How often do you check for broken links on your blog?
Is it something bloggers should often do, or are broken links nothing to worry about?
At the end of last year, I completed fixing over 300 broken links on my blog. It was a long job, but something I did not regret doing.
Since fixing those broken links, I’ve seen a decrease in spam hitting my blog and seen an increase in followers and visitors.
Not only will SEOs such as Google and Bing rank blogs with broken links lower, but visitors who get the dreaded ‘404 page not found’ error when clicking on too many broken links, are more likely to never return.
I’ve even seen broken links to an author’s books on their blog. How often do you check the links to your books are working?
It’s been three months since I last ran a broken links report for my blog, so I was surprised when the report returned 33 broken links. Here’s the list. Are you or your blog one of them? You may need to zoom in to view the report.
Why do links break?
There are many reasons for broken links. More important are the ones embedded in blog posts. When the name of a blog post (line 8 on the report) or a single word, such as ‘here’ (line 16 on the report), appears in the ‘Link Text’ column, a pingback to the post has broken. The link is usually broken because the post has been deleted or moved.
To fix the two broken links mentioned in the above paragraph, you can deactivate the pingback or delete it (and the sentence it appears in) from the post.
More often than not, where names appear in the ‘Link Text’ column (line 19 on the report), the link to the person’s gravatar has broken, or their blog or gravatar has been moved or deleted. Most of these errors occur in the comments sections of blog posts. Click here if you’re unsure what a Gravatar is and how to ensure your blog is linked to it.
If you know the person concerned is still blogging, you can either report the broken link to them or unapprove and delete the comment to eliminate it. It’s just as important to fix or delete broken links in the comments section of your posts as in the main body of a blog post.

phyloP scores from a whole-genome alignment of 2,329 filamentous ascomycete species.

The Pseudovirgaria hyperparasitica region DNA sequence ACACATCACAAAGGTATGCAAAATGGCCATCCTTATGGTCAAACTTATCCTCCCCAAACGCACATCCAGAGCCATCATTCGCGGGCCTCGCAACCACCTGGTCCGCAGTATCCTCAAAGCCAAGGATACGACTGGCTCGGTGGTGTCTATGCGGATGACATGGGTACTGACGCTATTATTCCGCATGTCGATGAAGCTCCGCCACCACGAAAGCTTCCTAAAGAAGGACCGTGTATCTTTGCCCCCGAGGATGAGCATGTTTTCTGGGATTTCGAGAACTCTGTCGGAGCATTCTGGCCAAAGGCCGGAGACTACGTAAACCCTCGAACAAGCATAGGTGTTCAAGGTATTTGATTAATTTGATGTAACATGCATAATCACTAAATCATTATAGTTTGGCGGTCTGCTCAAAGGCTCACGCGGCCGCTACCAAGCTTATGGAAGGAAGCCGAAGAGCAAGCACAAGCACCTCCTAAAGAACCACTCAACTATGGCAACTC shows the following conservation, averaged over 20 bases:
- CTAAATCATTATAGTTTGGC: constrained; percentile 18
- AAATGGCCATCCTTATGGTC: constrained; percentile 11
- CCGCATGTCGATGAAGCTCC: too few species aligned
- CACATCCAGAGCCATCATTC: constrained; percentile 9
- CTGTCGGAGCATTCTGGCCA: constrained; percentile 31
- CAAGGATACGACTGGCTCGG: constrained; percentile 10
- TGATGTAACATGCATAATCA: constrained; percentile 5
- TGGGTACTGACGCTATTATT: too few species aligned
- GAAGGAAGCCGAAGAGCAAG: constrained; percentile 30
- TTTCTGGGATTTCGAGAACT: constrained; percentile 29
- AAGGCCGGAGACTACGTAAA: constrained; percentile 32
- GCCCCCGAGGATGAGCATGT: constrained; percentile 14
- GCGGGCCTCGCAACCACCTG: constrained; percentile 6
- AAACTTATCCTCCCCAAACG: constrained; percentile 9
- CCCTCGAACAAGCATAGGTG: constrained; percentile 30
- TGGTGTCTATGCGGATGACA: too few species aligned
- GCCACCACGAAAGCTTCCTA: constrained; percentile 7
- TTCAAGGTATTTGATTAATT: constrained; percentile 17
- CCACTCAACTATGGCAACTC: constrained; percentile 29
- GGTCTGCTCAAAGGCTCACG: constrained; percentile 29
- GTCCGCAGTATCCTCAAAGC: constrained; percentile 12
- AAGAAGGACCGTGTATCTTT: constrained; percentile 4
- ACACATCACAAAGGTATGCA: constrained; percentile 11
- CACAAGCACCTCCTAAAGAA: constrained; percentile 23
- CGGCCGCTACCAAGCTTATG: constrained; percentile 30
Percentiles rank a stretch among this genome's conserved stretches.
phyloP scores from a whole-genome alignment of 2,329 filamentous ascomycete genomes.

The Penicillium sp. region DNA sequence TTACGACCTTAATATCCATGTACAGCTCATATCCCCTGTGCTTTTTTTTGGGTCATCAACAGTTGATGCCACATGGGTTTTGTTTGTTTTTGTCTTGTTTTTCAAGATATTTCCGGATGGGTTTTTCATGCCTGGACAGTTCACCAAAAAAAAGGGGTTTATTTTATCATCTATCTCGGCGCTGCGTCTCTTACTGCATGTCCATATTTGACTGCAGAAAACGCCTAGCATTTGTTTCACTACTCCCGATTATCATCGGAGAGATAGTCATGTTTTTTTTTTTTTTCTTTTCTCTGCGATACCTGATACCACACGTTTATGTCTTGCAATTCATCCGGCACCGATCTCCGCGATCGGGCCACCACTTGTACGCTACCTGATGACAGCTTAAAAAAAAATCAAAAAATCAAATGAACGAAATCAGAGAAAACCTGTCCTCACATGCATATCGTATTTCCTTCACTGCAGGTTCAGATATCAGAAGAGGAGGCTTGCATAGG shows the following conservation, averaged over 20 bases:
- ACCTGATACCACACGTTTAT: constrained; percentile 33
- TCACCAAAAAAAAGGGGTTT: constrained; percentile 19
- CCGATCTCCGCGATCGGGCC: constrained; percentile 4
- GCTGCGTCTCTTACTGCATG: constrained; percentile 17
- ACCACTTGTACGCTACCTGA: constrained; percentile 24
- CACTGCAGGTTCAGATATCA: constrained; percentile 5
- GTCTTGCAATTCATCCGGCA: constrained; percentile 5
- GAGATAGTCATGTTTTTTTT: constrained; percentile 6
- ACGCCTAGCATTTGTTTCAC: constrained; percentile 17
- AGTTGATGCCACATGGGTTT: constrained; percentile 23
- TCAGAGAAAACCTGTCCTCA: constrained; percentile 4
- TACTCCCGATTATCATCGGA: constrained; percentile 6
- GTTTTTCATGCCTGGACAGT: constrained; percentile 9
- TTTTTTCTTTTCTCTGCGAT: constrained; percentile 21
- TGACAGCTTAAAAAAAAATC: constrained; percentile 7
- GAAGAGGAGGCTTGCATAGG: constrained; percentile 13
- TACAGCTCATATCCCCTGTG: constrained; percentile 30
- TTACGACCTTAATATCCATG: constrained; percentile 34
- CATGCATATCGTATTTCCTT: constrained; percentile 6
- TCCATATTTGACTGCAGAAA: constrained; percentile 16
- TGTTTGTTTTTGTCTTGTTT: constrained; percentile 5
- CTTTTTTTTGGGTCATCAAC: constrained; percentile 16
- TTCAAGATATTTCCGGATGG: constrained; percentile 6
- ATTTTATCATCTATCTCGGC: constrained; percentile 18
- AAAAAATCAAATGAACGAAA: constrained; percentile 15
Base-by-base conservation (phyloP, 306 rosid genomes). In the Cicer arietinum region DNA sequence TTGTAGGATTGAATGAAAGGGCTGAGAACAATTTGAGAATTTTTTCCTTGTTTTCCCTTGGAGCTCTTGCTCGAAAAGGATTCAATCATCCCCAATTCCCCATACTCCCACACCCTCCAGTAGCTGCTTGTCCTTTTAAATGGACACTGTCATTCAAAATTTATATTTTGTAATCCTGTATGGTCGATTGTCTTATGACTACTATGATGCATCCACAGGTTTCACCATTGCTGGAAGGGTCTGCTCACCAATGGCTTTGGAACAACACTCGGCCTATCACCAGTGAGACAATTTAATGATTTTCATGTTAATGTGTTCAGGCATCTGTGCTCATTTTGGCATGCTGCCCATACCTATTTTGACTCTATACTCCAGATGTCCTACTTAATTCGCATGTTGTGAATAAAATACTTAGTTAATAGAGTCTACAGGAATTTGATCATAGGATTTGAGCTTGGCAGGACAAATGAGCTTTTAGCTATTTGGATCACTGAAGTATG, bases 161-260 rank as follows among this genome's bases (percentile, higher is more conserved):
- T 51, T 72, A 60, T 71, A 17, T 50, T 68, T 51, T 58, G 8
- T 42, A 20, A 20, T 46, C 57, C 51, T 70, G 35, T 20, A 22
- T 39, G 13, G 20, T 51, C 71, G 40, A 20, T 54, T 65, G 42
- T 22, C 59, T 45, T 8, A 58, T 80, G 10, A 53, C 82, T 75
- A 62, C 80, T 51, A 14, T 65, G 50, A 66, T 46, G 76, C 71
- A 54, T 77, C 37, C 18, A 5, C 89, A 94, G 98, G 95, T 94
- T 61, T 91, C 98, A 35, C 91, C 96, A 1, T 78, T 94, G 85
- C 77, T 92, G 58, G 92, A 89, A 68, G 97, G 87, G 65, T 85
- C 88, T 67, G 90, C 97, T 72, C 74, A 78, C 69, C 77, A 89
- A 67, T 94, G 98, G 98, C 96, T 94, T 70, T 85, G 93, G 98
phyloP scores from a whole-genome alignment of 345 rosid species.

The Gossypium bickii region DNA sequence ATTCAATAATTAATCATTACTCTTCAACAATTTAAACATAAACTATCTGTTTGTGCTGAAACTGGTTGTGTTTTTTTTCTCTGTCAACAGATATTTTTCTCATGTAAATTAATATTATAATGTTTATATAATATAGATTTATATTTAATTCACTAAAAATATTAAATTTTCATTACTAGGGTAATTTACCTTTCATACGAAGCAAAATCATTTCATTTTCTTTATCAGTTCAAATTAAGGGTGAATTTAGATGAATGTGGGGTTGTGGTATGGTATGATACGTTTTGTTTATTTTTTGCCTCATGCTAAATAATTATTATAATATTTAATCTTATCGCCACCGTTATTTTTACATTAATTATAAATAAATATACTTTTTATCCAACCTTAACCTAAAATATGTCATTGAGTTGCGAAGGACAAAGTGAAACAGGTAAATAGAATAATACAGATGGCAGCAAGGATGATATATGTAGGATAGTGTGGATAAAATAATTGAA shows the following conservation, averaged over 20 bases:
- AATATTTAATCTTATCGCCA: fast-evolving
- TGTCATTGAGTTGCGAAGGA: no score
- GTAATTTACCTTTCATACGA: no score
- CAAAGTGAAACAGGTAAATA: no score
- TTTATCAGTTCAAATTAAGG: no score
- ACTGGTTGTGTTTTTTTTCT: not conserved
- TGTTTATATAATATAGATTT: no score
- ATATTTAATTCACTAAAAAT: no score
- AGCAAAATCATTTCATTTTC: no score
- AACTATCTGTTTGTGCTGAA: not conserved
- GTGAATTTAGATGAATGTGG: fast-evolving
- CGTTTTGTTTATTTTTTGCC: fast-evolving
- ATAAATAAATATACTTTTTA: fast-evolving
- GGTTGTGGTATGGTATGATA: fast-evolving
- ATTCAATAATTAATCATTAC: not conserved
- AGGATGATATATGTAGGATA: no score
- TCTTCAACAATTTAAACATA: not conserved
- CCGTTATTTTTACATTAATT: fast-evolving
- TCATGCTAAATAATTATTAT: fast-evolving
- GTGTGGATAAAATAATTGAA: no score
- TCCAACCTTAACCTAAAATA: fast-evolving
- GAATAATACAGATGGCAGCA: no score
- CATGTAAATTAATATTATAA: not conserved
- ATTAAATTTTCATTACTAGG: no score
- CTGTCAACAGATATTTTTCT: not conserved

Remember what I said earlier. SEOs such as Google and Bing rank blogs lower if they contain too many broken links. If you want to increase visitors and followers to your blog, ensure you regularly fix broken links.
Another reason for broken links is when a post has been reblogged, and the blogger who reblogged the post has since deleted the reblog (line 31 of the report).
Do not be surprised to also find broken links to your blog posts. If you decide to delete a blog post, I’d recommend deleting or removing any pingbacks or links before deleting the post. They then will not show up on your next broken link report.
Fact: Did you know that spambots and spammers are more likely to attack blogs with broken links than those without or with fewer broken links?
How do I run a broken link report?
I use the free version of Broken Link Check Dot Com. Click here for more details. To run a report, simply enter the URL address of your blog and the security code you see on the page. I’d recommend running the ‘Report distinct broken links only’ report.
If it’s the first time you run a report, you may be overwhelmed by the number of broken links the report returns. I recommend stopping the report when it reaches 20 broken links, fixing them, and running another report.
Do not try and fix the broken links in one go, as you’ll become overwhelmed. Give yourself time to fix them. Maybe fix a couple every day. You’ll soon catch up on them.
Don’t allow the sheer size of broken links the report shows to stop you from fixing broken links. Look after your blog by fixing any broken links rather than believing you don’t have the time to fix them. Spending a few minutes daily fixing links is better than not fixing them at all.
Once you have fixed all the broken links, run another report at least once every three months.
Let’s wrap it up.
- SEOs such as Google and Bing rank blogs with broken links lower.
- Fixing broken links will reduce the amount of spam your blog gets while increasing the number of followers and visitors.
- If you have links to any books or products, regularly check that they work.
- Fix any broken links to books, services and products quickly.
- It’s just as important to fix or delete broken links in the comments section of your blog posts as it is in the main body of a post.
- Before deleting any blog posts, remove any links in them first.
- Your first broken link report may be overwhelming. Take your time to fix those links. Don’t rush it.
- Spending a few minutes daily fixing links is better than not fixing them at all.
- Run a new broken link report at least once every three months.
How often do you check for broken links on your blog? How do you check for them? Do you have any questions about broken links? Leave them in the comments section.
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